In New York, the plot thickens. And there’s a useful lesson here for American progressives—both elected officials and grassroots leaders alike—on what to expect as they build power and organization.
The background: The New York State Democratic Party is on the verge of passing a resolution to ban “fusion” voting. A vote is scheduled for Monday, unless Governor Cuomo decides otherwise.
The reasons are described in this earlier column. But the bottom line is this. Governor Cuomo allowed the New York State Senate to be controlled for the last six years by an unholy alliance between Republicans and rogue Democrats.
Progressive-minded Democrats won big in November, and the Senate is now under the leadership of Senator Andrea Stewart-Cousins of Yonkers. She is the first woman to lead a chamber in New York. And together with Assembly Speaker Carl Heastie, both legislative chambers, for the first time in state history, are led by African Americans.
So the governor no longer controls what legislation comes to his desk. He is in a rage that the legislature wanted to be consulted on the Amazon deal that he and Mayor de Blasio (mistakenly) negotiated in secret. And he’s out to embarrass the State Senate and make them understand that this kind of independence will not be tolerated. How? By forcing the Senate to show disdain for the forces, epitomized by the Working Families Party, that broke the back of the rogue Democrats.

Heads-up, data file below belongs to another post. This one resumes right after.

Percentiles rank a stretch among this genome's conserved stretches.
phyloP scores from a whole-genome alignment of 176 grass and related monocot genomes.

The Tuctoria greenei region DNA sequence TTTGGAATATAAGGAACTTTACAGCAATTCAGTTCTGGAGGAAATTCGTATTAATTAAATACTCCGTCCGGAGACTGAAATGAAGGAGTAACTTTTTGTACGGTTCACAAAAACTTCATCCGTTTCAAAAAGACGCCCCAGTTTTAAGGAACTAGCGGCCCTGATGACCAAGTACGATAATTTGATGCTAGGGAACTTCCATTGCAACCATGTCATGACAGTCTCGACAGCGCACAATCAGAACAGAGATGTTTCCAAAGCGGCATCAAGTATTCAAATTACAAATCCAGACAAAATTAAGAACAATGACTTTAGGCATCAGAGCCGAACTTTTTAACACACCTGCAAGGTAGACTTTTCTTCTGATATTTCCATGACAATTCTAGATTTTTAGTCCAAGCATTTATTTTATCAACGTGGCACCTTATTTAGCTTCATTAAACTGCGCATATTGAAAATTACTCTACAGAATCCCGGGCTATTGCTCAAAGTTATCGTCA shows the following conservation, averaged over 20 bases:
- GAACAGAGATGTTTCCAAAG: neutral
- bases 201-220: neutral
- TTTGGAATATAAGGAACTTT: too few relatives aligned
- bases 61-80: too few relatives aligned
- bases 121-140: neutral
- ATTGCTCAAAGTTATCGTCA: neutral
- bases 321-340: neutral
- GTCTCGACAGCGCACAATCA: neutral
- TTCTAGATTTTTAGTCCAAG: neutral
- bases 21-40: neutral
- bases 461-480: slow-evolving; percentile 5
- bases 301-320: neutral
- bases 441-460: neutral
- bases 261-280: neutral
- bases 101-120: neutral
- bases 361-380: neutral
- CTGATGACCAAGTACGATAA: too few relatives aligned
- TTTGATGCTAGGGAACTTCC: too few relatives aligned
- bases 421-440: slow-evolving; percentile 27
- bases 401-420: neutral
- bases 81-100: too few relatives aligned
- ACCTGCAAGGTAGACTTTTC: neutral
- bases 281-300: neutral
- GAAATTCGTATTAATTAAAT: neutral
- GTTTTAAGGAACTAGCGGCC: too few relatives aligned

If this seems ridiculous, that’s because it is. But it puts the Senate and Stewart-Cousins in a bind. A substantial majority of Democrats oppose such a ban, but the governor has immense structural power over the legislature that he is willing to misuse. Stewart-Cousins should insist that any change to the voting laws be taken up in regular legislative order. The governor has immense structural power in the budget process, and it won’t be easy for her to stand strong against him. But she must do so.
The forces of decency won big in November’s elections, and legislative leaders always have the difficult task of balancing the need to simultaneously pass legislation, keep the conference united, respond to the activists, and mind the governor. It’s not simple. But the legislature is a co-equal branch, just as Speaker Pelosi is showing in Washington, and this is one case in which Leader Stewart-Cousins should “just say no” to any attempt to limit democracy in New York.